We gather the web's largest collection of unmediated video drawn from live events, lectures, and debates going on all the time at the world's top universities, think tanks and conferences. We present this provocative, big-idea content for anyone to watch, interact with, and share --when, where, and how they want.

With our community of savvy users and an extensive, growing library of smart videos, FORA.tv is at the forefront of the ongoing integration - and transformation – of the traditional media, TV, cable, and online industries from mass-market to high-quality, high-value content.
FORA.tv was founded in 2005 and is funded by a select group of investors including William R. Hearst III and Adobe Ventures.

Sunday, April 11, 2010


ProPublica is an independent, non-profit newsroom that produces investigative journalism in the public interest. Our work focuses exclusively on truly important stories, stories with “moral force.” We do this by producing journalism that shines a light on exploitation of the weak by the strong and on the failures of those with power to vindicate the trust placed in them.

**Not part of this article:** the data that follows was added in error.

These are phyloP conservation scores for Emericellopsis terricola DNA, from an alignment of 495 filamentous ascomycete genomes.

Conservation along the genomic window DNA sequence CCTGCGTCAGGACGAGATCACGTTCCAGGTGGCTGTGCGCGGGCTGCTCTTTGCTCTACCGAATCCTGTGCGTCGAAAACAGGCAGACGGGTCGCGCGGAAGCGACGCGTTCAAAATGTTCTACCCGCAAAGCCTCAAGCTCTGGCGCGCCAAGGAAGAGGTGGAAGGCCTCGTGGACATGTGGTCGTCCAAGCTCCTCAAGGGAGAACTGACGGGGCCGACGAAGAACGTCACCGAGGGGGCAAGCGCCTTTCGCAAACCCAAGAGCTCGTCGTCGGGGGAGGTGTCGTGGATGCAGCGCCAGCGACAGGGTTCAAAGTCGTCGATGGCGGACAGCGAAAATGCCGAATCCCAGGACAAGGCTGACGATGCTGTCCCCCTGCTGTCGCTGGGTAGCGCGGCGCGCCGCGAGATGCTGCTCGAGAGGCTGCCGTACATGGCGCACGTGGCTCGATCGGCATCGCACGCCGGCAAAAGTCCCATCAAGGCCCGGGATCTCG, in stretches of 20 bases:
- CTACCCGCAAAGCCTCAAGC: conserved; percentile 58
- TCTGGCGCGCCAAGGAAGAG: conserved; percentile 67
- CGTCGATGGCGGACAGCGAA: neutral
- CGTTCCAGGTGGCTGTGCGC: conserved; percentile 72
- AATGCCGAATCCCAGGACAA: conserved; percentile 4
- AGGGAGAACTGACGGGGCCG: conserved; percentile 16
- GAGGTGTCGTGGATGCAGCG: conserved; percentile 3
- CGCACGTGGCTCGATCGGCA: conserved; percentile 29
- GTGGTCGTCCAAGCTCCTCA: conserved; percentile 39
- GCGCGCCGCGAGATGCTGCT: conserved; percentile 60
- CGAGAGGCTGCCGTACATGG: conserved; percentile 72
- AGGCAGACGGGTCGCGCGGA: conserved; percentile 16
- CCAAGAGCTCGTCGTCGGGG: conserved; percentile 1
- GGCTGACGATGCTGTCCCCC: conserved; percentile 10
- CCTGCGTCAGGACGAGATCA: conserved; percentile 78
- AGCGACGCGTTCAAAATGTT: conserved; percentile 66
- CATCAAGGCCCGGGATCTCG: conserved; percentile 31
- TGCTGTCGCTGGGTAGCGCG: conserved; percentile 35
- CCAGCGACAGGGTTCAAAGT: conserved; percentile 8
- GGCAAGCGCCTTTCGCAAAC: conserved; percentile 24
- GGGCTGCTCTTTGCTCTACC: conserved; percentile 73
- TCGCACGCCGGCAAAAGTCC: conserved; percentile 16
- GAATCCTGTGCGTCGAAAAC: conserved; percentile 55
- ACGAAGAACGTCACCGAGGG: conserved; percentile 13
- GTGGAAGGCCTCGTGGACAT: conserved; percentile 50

Profit-margin expectations and short-term stock market concerns, in particular, are making it increasingly difficult for the public companies that control nearly all of our nation’s news organizations to afford—or at least to think they can afford—the sort of intensive, extensive and uncertain efforts that produce great investigative journalism. 

We have created an independent newsroom, located in Manhattan and led by some of the nation’s most distinguished editors, and staffed at levels unprecedented for a non-profit organization. Indeed, we believe, this is the largest, best-led and best-funded investigative journalism operation in the United States.

The Sandler Foundation has made a major, multi-year commitment to fund ProPublica. Other philanthropic contributions have been received as well, and more are needed. Click here to donate.
ProPublica is a non-profit corporation, and is exempt from taxes under Section 501(c)(3). It has its own Governing Board, chaired by Herbert Sandler. Mr. Steiger is a member of the Board. A Journalism Advisory Board of leaders in the field has also been assembled.

This American Life

This American Life is a weekly public radio show broadcast on more than 500 stations to about 1.7 million listeners. It is produced by Chicago Public Radio, distributed by Public Radio International, and has won all of the major broadcasting awards. It is also often the most popular podcast in the country, with more than a half million people downloading each week. From 2006-2008, we produced a television version of This American Life on the Showtime network, which won three Emmys. We're also the co-producers, with NPR News, of the economics podcast and blog Planet Money. And a half dozen stories from the radio show are being developed into films.